Unique IDs

If you have dealt with any form data & database, you have had the need to assign unique IDs to data saved. Many a time these IDs are internal, but sometimes IDs need to be used in other ways by your users (e.g. to be emailed or pasted into some form etc). And the common two technique devs use for assigning an ID are either:

  1. a sequential number - an auto incrementing ID
  2. a random number generator - like UUID v4

However they both have at least one downside. The downside of a sequential number is that (obviously) the IDs are too predictable. It is too easy to run some scraper iterating over your URLs. And the downside of uuid v4 is that, well, it’s long and ugly.

For internal IDs, that users don’t need to deal with, both auto incrementing ID or uuid v4 seems fine. But when they got to paste it, email it or speak it over a phone or communicate it in any way, then it would be nicer to have shorter IDs. I have this use-case now, and I am thinking.. are any another alternatives where the IDs generated are shorter?


What does Stack overflow say?

A stack overflow answer gives me the math behind calculating the probability of generating a colliding ID. The math is called the “Birthday problem”

Given n number of IDs to generate and c number of characters of b character set (like hexadecimal), the probability of collision of IDs, approximately is:

p (approximate) = (n^2) / (2 * b^c)

(Academic note: the equation approximation assumes that p is less than 0.5)

Cool! So let’s decide on n, b and a “safe” probability of collision.

n - the number of IDs we are going to generate. I am taking this number to be as 10 million. My data is not in the “big data” space so this is big enough.

b - character set. uuid v4 uses hex. But it’s better if we can use a larger character set, since that would make the ID shorter. For my requirement, I need to be able to use it in a URL part (and also be printable on paper). So I am going for upper case alphanumeric characters. Which gives us 36 characters. I would take a tip from Base58 encoding and avoid visually similar characters (namely 0,O,I and L), but.. for this post let me stick to upper case alphanumeric characters.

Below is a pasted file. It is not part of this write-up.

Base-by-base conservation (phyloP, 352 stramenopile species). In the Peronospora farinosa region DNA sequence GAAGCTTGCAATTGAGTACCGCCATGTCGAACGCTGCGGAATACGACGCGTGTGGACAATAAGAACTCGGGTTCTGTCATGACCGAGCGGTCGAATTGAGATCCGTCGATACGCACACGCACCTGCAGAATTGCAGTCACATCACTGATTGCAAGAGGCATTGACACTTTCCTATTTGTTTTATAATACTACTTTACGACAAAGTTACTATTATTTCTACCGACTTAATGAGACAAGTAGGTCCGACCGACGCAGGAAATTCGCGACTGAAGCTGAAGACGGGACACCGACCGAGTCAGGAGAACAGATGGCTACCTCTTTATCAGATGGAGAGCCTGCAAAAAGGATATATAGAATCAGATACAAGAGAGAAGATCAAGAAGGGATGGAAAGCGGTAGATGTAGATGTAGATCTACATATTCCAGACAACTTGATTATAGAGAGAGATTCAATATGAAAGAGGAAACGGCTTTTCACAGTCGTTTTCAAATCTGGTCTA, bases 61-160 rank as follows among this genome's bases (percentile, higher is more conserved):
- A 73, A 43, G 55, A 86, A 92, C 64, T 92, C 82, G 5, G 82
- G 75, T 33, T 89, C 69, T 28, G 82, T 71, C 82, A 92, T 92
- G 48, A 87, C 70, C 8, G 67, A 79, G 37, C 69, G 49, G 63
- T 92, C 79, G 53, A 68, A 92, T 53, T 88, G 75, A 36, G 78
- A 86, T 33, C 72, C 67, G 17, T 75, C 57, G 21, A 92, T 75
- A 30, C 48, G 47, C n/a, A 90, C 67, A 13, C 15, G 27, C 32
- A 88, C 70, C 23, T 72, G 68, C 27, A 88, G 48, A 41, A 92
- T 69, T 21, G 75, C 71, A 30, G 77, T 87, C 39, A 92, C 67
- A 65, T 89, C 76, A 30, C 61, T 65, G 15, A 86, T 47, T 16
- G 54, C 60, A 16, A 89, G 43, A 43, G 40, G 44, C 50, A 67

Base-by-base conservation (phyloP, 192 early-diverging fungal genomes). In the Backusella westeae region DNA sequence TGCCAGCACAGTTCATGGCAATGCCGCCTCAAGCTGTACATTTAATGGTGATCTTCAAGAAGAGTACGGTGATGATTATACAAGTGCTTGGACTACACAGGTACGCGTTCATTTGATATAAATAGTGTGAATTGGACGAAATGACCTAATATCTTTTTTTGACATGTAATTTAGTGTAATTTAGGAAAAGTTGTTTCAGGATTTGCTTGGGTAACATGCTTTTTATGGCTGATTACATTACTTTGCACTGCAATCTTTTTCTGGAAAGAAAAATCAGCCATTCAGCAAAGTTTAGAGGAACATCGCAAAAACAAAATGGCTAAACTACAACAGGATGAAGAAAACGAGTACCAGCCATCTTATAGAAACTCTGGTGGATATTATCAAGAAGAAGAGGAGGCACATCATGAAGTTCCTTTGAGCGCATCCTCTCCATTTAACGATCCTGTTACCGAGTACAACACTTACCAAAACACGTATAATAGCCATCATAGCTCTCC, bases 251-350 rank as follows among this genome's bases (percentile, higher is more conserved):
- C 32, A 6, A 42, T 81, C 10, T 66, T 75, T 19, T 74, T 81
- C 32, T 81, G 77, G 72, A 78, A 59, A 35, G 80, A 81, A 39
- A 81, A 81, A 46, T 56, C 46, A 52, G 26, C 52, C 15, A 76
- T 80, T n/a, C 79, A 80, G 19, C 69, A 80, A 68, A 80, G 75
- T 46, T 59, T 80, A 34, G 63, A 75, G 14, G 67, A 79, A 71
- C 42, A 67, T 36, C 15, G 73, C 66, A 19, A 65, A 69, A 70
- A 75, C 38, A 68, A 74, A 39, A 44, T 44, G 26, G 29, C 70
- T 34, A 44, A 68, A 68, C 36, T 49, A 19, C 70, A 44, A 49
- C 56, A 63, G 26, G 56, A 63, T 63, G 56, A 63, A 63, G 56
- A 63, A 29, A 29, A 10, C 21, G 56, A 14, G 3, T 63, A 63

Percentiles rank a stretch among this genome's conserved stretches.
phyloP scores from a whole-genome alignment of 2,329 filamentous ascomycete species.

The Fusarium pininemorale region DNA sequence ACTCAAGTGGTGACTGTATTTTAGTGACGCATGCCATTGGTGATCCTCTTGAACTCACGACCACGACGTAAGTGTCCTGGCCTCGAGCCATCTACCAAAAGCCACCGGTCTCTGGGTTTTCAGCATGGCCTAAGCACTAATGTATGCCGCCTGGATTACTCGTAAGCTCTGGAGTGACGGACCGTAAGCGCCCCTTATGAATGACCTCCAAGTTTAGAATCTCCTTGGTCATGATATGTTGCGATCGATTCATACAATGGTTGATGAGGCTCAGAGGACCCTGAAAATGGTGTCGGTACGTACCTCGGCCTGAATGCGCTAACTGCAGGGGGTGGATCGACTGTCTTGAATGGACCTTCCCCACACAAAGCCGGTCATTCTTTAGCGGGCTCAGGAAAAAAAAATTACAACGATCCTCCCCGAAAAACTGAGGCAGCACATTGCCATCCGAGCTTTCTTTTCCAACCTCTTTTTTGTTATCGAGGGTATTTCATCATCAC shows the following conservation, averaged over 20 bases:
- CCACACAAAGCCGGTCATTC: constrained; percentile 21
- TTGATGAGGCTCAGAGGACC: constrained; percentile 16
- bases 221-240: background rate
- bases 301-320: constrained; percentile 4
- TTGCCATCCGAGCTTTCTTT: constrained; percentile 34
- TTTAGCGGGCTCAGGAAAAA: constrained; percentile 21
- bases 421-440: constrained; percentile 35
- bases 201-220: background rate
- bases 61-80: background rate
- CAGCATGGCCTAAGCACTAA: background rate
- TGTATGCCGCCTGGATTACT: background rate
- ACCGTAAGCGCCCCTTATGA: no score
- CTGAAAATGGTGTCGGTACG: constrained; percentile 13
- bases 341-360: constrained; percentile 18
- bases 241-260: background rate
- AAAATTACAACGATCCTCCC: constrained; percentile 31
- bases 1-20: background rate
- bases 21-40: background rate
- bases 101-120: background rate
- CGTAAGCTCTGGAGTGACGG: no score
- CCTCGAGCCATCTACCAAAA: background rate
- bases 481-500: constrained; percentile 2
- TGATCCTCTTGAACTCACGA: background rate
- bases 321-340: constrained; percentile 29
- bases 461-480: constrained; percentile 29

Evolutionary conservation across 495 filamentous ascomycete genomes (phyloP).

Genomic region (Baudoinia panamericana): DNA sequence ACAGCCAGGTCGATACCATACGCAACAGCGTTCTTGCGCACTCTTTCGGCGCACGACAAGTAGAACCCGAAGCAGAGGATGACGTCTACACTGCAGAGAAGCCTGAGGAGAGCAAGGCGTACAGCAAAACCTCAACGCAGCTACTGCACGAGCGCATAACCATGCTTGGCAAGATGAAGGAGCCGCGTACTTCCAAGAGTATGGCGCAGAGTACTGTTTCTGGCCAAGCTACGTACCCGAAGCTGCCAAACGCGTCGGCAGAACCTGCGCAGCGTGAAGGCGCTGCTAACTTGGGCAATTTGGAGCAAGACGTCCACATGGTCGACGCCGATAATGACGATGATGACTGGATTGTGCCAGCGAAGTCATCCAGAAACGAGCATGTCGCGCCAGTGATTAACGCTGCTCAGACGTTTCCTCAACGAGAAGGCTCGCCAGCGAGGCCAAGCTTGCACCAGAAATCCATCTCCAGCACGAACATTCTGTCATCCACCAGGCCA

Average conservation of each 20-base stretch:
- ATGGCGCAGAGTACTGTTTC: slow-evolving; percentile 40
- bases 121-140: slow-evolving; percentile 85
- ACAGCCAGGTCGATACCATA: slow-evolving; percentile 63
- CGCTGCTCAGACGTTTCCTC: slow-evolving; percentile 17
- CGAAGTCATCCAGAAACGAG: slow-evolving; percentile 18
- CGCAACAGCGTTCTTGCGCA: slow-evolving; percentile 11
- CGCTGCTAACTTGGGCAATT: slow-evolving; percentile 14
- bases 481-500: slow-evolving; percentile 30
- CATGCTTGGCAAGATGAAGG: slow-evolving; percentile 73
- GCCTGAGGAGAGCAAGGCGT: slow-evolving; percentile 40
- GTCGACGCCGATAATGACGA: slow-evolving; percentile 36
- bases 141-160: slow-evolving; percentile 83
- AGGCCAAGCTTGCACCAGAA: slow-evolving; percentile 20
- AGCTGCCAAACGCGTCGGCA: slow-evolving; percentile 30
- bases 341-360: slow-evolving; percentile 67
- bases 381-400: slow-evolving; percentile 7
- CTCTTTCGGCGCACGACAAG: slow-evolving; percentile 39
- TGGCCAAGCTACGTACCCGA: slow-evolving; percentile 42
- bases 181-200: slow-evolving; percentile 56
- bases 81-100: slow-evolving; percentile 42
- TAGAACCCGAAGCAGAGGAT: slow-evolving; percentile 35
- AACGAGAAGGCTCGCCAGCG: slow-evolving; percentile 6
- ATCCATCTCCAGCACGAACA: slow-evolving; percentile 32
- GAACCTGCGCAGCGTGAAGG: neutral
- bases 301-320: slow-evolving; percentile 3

p - and finally a “safe” margin for collisions. I have run simulation tests on various p values, and figured out 0.001 is sufficient to ensure IDs are unique, given that you are using a reasonably good pseudo random number generator. I am using node.js Math.random() function.

We can now compute how many characters that is required:

0.001 = (10^7)^2 / (2 * 36^c)

And the answer is approximately 11 character length.

So for 10m items, a 11 character alphanumeric ID seems sufficient to prevent ID collisions.


Sortability

The random IDs I have suggested so far are not sortable by creation date. Being able to sort the IDs, also makes sequential access (from disk) for databases faster. So some databases like MongoDB use a timestamp prefix and random suffix to generate their IDs. This would keep the ID pretty random looking, and yet sortable by string prefix.

One such convention would be = “YYSSSSSRRRR” where YY = year in base 36, “zero” padded to 2 character length SSSSS = seconds from start of year in base 36, “zero” padded to 5 character length, RRRR = 4 random base 36 characters, giving total of 11 character length like the math I calculated before

Additional reference on this topic:

That’s all folks. You can use the math and adjust the character length for your use case. The point of this post was to come up with an educated guess on how many characters you really need.


Implementation with JS

If I go for the 32 glyph character set, the character length I need is still 11 characters. So I am going to implement that.

const characterSet = '123456789ABCDEFGHJKMNPQRSTUVWXYZ';
function generateUniqueId() {
  return 'x'
    .repeat(11)
    .replace(/x/g, () => characterSet[Math.trunc(Math.random() * 32)]);
}

generateUniqueId() // e.g. YMSATXVFM94AG


Blog Post Revision 2021

In the initial version of this blog post:

  1. I used p value in percentage. Thats the way I was thinking at that point in time. But in mathematic literature, everyone use p as a value between 0 and 1. Also saying “0.1%” is no more intuitive than saying “0.001”, so I changed equation back to value between 0 and 1.

  2. I tried to make the IDs “unguessable” to brute force attacks over an HTTP end-point. I took a arbitrary number to multiply the p value with, to try and protect from such attacks, but in reality a brute force attack’s success totally depends on how many requests the attacker can make to the end-point. I don’t want to get deeper into that topic for now. So the value of p is now based on n, the max number of IDs that one intended to generate, which I used in my collision simulation tests as well.



Munawwar Firoz

Software Developer | Web Dev